About the Author: Edie Weinstein, MSW, LSW is a colorfully creative journalist, inspiring transformational speaker, licensed social worker, interfaith minister, editor, radio host, BLISS coach, event producer, Cosmic Concierge, the author of The Bliss Mistress Guide To Transforming The Ordinary Into The Extraordinary and co-author of Embraced By the Divine: The Emerging Woman’s Gateway to Power, Passion and Purpose. She has also contributed to several anthologies and personal growth books. Edie has interviewed such notables as Ram Dass, Wayne Dyer, Debbie Ford, don Miguel Ruiz, don Miguel Ruiz, Jr. Marianne Williamson, Grover Washington, Jr. Noah Levine, Shirley MacLaine, Dennis Weaver, Ben and Jerry and His Holiness the Dalai Lama. She calls herself an Opti-mystic who sees the world through the eyes of possibility. Edie writes for The Huffington Post, Psych Central, Beliefnet, Elephant Journal, The Good Men Project, Expanded Family, Meaningful Mom, Bucks Happening, Montco Happening, Hunterdon Happening, as well as a growing number of other venues. Edie is the founder of Hug Mobsters Armed With Love, which offers FREE HUGS events on a planned and spontaneous basis. www.opti-mystical.com
Thursday June 12, 2014 was a day like no other in my 55 years on the planet. I had donned shorts, t-shirt and sneakers and headed to Planet Fitness (a.k.a. The Judgement Free Zone) where I had gone five or six days a week for my workouts, which I referred to as ‘playouts,’ to make them seem more fun. I completed my one hour round of cardio and weights, jumped into my Jeep and drove home to shower and prepare to see several clients in an outpatient drug and alcohol rehab where I had worked as a therapist for two years. On familiar roads, something unfamiliar and unexpected occurred.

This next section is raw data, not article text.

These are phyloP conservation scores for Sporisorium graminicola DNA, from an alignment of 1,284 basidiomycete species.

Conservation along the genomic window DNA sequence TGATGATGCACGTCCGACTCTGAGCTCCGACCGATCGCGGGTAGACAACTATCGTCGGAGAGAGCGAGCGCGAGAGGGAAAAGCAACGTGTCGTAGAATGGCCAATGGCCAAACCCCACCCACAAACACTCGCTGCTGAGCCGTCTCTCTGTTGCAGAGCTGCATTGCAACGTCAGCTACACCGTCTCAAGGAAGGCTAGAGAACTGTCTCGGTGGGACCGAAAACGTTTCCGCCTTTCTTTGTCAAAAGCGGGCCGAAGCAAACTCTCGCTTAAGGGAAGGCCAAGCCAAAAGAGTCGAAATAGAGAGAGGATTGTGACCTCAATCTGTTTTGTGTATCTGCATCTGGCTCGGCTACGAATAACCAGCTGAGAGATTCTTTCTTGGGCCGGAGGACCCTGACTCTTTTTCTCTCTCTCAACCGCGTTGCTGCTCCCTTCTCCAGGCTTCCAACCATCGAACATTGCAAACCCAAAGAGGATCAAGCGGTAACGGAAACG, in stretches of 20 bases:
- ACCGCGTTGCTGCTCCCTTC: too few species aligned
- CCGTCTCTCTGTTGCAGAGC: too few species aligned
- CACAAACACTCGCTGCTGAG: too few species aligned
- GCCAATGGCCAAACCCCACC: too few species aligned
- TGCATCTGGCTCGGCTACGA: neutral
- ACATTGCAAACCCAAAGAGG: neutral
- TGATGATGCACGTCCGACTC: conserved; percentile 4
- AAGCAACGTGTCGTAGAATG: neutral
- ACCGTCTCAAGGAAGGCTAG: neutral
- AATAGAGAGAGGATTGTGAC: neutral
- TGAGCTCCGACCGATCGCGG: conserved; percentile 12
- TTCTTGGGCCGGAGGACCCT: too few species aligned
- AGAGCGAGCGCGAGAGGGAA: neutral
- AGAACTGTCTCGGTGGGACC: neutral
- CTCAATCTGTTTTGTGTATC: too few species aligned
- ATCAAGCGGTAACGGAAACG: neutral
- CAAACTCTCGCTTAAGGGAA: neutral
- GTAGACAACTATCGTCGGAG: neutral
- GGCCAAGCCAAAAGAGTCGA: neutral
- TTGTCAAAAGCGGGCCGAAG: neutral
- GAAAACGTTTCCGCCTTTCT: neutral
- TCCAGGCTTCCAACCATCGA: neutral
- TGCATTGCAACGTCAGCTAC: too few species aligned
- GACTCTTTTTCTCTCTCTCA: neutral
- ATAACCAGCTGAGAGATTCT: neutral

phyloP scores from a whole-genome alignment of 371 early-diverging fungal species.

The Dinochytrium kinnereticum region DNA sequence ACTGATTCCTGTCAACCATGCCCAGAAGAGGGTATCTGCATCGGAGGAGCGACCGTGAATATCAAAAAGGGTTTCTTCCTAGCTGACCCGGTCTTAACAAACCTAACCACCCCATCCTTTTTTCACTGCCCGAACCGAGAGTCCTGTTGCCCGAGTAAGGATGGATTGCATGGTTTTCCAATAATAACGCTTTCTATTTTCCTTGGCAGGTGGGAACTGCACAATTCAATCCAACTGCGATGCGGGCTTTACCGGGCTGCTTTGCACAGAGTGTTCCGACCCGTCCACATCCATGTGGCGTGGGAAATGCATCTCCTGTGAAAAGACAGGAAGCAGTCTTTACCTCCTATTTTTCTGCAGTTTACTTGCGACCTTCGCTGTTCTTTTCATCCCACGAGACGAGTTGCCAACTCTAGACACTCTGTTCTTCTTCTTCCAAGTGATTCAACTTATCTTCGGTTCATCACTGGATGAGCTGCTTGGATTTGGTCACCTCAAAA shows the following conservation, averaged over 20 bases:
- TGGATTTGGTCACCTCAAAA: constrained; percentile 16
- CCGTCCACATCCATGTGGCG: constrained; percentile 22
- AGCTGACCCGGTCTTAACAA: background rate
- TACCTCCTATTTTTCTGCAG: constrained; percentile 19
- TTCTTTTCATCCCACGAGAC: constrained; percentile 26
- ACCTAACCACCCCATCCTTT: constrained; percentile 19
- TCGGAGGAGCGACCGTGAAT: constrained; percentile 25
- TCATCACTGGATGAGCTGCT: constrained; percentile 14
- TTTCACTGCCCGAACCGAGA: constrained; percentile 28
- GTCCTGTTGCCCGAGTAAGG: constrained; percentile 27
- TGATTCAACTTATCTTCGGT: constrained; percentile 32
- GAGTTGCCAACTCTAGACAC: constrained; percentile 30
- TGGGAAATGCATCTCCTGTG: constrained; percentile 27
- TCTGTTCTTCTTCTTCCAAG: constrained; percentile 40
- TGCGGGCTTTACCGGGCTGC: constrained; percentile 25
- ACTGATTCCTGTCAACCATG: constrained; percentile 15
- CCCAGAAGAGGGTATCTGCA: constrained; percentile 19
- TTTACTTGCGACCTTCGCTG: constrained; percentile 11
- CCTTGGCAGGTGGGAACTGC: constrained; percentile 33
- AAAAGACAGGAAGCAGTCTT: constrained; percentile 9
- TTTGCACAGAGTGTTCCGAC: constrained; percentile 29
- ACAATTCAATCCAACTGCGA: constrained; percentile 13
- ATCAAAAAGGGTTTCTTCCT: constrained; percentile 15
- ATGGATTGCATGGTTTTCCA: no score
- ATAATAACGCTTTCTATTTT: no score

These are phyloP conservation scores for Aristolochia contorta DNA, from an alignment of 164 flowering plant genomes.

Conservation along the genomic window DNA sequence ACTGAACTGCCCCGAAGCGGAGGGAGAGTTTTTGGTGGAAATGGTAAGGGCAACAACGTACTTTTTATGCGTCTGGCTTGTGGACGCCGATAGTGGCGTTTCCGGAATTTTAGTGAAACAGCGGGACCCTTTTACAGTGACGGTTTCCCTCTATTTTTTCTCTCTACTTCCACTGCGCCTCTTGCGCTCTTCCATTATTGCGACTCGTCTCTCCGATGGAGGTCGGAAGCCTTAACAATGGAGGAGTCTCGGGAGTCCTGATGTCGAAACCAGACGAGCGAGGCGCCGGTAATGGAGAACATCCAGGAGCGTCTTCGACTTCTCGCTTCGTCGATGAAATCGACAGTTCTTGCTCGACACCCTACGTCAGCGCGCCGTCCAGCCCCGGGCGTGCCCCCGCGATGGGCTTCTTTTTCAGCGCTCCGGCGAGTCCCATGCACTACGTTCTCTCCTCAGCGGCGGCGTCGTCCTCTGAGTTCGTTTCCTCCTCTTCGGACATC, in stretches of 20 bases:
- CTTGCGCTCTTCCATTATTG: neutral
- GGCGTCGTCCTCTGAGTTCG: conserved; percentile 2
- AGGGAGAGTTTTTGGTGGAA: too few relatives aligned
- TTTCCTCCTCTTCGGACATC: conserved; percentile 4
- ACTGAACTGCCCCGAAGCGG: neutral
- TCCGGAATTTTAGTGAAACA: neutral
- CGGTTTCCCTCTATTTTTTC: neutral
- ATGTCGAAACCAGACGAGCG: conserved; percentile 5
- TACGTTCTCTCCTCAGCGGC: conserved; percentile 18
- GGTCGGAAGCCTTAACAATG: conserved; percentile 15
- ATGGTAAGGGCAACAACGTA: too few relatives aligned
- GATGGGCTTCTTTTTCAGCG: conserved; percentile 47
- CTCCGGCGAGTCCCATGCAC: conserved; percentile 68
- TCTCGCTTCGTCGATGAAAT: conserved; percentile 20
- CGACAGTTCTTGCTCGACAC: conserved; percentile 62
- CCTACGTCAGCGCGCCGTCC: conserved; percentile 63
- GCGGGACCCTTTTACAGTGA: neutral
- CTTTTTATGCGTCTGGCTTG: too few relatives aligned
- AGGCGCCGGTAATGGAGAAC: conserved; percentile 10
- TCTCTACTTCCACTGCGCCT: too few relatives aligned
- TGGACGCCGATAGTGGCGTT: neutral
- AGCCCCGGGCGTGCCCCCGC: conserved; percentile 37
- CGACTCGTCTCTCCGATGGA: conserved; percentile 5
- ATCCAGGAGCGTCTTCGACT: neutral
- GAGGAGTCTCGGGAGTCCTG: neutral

Imagine someone grabbing your jaw and gripping tightly so that you couldn’t move it. Then sense torrential sweats, long after having cooled down post workout. Beat skipping heart palpitations, lightheadedness, nausea and searing heartburn pain followed. I knew immediately that I was having a heart attack. Call it oxygen deprivation, but I didn’t go straight to the hospital. I drove home, called to cancel with my clients and then had the thought that I was sweaty and needed to take a shower. Common sense kicked in…but only to a point. I said to myself, “What are you doing, woman? Get yourself to the hospital.” I didn’t call 911 as I should have. Instead, I got back in the car and drove myself to my local hospital which was about 10 minutes away. I stumbled into the emergency room and informed the woman behind the desk that I was having a heart attack. Within moments I was whisked to the cardiac cath lab where a stent was inserted via my wrist which was a blessing, since the other option was that it be threaded through the groin. A humorous moment preceded the surgery as the nurse who prepped me for it, told me, “You’re going to hate me, but I’m only going to shave you on one side (in case I did need to have the less pleasant procedure).” I asked her, “Can’t you do a landing strip?” She volleyed back, “You’re on your own for that when you get home.” That told me that I would indeed survive.